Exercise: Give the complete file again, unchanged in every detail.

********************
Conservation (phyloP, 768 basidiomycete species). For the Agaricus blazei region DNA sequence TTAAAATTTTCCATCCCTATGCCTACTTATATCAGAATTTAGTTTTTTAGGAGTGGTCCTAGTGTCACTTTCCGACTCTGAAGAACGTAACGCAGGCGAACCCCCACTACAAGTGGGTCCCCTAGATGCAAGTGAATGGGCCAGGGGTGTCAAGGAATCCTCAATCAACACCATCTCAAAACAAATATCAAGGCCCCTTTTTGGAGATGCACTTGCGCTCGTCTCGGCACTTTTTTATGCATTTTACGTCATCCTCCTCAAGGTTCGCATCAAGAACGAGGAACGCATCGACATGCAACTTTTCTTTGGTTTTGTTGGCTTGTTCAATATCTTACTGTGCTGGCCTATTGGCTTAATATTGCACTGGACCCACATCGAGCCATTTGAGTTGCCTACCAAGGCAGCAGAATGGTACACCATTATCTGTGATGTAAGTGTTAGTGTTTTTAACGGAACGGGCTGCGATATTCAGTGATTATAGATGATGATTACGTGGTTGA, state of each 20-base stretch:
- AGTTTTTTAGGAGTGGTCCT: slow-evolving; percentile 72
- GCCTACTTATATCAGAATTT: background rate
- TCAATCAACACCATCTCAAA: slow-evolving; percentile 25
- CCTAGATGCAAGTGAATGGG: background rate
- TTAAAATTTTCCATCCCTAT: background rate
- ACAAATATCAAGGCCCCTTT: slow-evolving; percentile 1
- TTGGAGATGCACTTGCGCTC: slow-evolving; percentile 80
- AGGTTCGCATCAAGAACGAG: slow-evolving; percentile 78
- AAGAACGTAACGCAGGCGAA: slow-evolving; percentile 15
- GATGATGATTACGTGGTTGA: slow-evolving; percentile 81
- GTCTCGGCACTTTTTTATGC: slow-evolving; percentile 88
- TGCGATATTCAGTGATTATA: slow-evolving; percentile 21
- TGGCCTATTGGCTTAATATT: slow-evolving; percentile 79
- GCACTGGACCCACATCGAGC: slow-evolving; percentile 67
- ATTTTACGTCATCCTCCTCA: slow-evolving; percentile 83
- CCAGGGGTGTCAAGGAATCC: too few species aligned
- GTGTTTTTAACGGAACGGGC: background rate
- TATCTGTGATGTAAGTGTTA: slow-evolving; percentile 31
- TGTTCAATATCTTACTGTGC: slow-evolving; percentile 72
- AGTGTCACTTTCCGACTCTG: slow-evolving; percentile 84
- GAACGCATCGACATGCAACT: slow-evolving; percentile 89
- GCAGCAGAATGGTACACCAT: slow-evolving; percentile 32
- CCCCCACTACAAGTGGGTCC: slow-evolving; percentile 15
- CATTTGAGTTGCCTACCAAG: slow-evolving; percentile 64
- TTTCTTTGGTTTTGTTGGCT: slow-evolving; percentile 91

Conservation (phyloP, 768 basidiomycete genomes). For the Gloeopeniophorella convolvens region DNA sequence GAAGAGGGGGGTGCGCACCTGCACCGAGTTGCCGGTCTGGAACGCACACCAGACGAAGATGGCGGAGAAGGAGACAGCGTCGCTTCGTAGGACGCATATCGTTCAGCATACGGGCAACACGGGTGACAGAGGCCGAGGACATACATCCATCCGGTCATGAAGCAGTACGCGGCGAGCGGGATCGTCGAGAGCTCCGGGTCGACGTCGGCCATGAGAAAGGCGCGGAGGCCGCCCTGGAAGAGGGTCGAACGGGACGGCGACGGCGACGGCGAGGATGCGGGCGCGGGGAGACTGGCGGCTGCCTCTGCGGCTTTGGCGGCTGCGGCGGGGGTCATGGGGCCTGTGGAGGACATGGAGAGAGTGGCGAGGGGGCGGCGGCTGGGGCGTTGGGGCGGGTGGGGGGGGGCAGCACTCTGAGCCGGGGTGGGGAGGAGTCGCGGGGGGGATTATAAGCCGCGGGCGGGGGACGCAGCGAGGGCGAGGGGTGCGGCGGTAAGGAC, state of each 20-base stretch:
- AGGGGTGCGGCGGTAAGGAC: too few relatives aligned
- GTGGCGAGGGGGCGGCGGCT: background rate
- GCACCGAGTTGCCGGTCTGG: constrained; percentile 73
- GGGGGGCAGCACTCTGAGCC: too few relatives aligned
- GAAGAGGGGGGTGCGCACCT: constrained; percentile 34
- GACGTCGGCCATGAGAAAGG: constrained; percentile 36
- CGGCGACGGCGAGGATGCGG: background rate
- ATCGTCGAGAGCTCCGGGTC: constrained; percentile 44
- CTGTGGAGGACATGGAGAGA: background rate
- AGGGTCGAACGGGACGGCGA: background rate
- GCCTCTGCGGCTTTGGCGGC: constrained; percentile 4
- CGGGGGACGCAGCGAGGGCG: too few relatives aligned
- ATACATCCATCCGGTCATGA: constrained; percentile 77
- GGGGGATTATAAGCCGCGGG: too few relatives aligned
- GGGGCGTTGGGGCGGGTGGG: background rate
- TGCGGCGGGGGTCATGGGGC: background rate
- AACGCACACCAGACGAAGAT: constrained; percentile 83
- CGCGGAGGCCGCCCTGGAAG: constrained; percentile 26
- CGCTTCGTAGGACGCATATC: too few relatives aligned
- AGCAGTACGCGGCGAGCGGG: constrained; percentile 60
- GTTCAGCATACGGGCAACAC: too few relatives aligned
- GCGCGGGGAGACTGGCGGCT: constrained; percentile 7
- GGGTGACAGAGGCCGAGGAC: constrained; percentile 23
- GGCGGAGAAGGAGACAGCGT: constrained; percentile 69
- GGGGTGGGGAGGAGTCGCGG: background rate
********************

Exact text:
Conservation (phyloP, 768 basidiomycete species). For the Agaricus blazei region DNA sequence TTAAAATTTTCCATCCCTATGCCTACTTATATCAGAATTTAGTTTTTTAGGAGTGGTCCTAGTGTCACTTTCCGACTCTGAAGAACGTAACGCAGGCGAACCCCCACTACAAGTGGGTCCCCTAGATGCAAGTGAATGGGCCAGGGGTGTCAAGGAATCCTCAATCAACACCATCTCAAAACAAATATCAAGGCCCCTTTTTGGAGATGCACTTGCGCTCGTCTCGGCACTTTTTTATGCATTTTACGTCATCCTCCTCAAGGTTCGCATCAAGAACGAGGAACGCATCGACATGCAACTTTTCTTTGGTTTTGTTGGCTTGTTCAATATCTTACTGTGCTGGCCTATTGGCTTAATATTGCACTGGACCCACATCGAGCCATTTGAGTTGCCTACCAAGGCAGCAGAATGGTACACCATTATCTGTGATGTAAGTGTTAGTGTTTTTAACGGAACGGGCTGCGATATTCAGTGATTATAGATGATGATTACGTGGTTGA, state of each 20-base stretch:
- AGTTTTTTAGGAGTGGTCCT: slow-evolving; percentile 72
- GCCTACTTATATCAGAATTT: background rate
- TCAATCAACACCATCTCAAA: slow-evolving; percentile 25
- CCTAGATGCAAGTGAATGGG: background rate
- TTAAAATTTTCCATCCCTAT: background rate
- ACAAATATCAAGGCCCCTTT: slow-evolving; percentile 1
- TTGGAGATGCACTTGCGCTC: slow-evolving; percentile 80
- AGGTTCGCATCAAGAACGAG: slow-evolving; percentile 78
- AAGAACGTAACGCAGGCGAA: slow-evolving; percentile 15
- GATGATGATTACGTGGTTGA: slow-evolving; percentile 81
- GTCTCGGCACTTTTTTATGC: slow-evolving; percentile 88
- TGCGATATTCAGTGATTATA: slow-evolving; percentile 21
- TGGCCTATTGGCTTAATATT: slow-evolving; percentile 79
- GCACTGGACCCACATCGAGC: slow-evolving; percentile 67
- ATTTTACGTCATCCTCCTCA: slow-evolving; percentile 83
- CCAGGGGTGTCAAGGAATCC: too few species aligned
- GTGTTTTTAACGGAACGGGC: background rate
- TATCTGTGATGTAAGTGTTA: slow-evolving; percentile 31
- TGTTCAATATCTTACTGTGC: slow-evolving; percentile 72
- AGTGTCACTTTCCGACTCTG: slow-evolving; percentile 84
- GAACGCATCGACATGCAACT: slow-evolving; percentile 89
- GCAGCAGAATGGTACACCAT: slow-evolving; percentile 32
- CCCCCACTACAAGTGGGTCC: slow-evolving; percentile 15
- CATTTGAGTTGCCTACCAAG: slow-evolving; percentile 64
- TTTCTTTGGTTTTGTTGGCT: slow-evolving; percentile 91

Conservation (phyloP, 768 basidiomycete genomes). For the Gloeopeniophorella convolvens region DNA sequence GAAGAGGGGGGTGCGCACCTGCACCGAGTTGCCGGTCTGGAACGCACACCAGACGAAGATGGCGGAGAAGGAGACAGCGTCGCTTCGTAGGACGCATATCGTTCAGCATACGGGCAACACGGGTGACAGAGGCCGAGGACATACATCCATCCGGTCATGAAGCAGTACGCGGCGAGCGGGATCGTCGAGAGCTCCGGGTCGACGTCGGCCATGAGAAAGGCGCGGAGGCCGCCCTGGAAGAGGGTCGAACGGGACGGCGACGGCGACGGCGAGGATGCGGGCGCGGGGAGACTGGCGGCTGCCTCTGCGGCTTTGGCGGCTGCGGCGGGGGTCATGGGGCCTGTGGAGGACATGGAGAGAGTGGCGAGGGGGCGGCGGCTGGGGCGTTGGGGCGGGTGGGGGGGGGCAGCACTCTGAGCCGGGGTGGGGAGGAGTCGCGGGGGGGATTATAAGCCGCGGGCGGGGGACGCAGCGAGGGCGAGGGGTGCGGCGGTAAGGAC, state of each 20-base stretch:
- AGGGGTGCGGCGGTAAGGAC: too few relatives aligned
- GTGGCGAGGGGGCGGCGGCT: background rate
- GCACCGAGTTGCCGGTCTGG: constrained; percentile 73
- GGGGGGCAGCACTCTGAGCC: too few relatives aligned
- GAAGAGGGGGGTGCGCACCT: constrained; percentile 34
- GACGTCGGCCATGAGAAAGG: constrained; percentile 36
- CGGCGACGGCGAGGATGCGG: background rate
- ATCGTCGAGAGCTCCGGGTC: constrained; percentile 44
- CTGTGGAGGACATGGAGAGA: background rate
- AGGGTCGAACGGGACGGCGA: background rate
- GCCTCTGCGGCTTTGGCGGC: constrained; percentile 4
- CGGGGGACGCAGCGAGGGCG: too few relatives aligned
- ATACATCCATCCGGTCATGA: constrained; percentile 77
- GGGGGATTATAAGCCGCGGG: too few relatives aligned
- GGGGCGTTGGGGCGGGTGGG: background rate
- TGCGGCGGGGGTCATGGGGC: background rate
- AACGCACACCAGACGAAGAT: constrained; percentile 83
- CGCGGAGGCCGCCCTGGAAG: constrained; percentile 26
- CGCTTCGTAGGACGCATATC: too few relatives aligned
- AGCAGTACGCGGCGAGCGGG: constrained; percentile 60
- GTTCAGCATACGGGCAACAC: too few relatives aligned
- GCGCGGGGAGACTGGCGGCT: constrained; percentile 7
- GGGTGACAGAGGCCGAGGAC: constrained; percentile 23
- GGCGGAGAAGGAGACAGCGT: constrained; percentile 69
- GGGGTGGGGAGGAGTCGCGG: background rate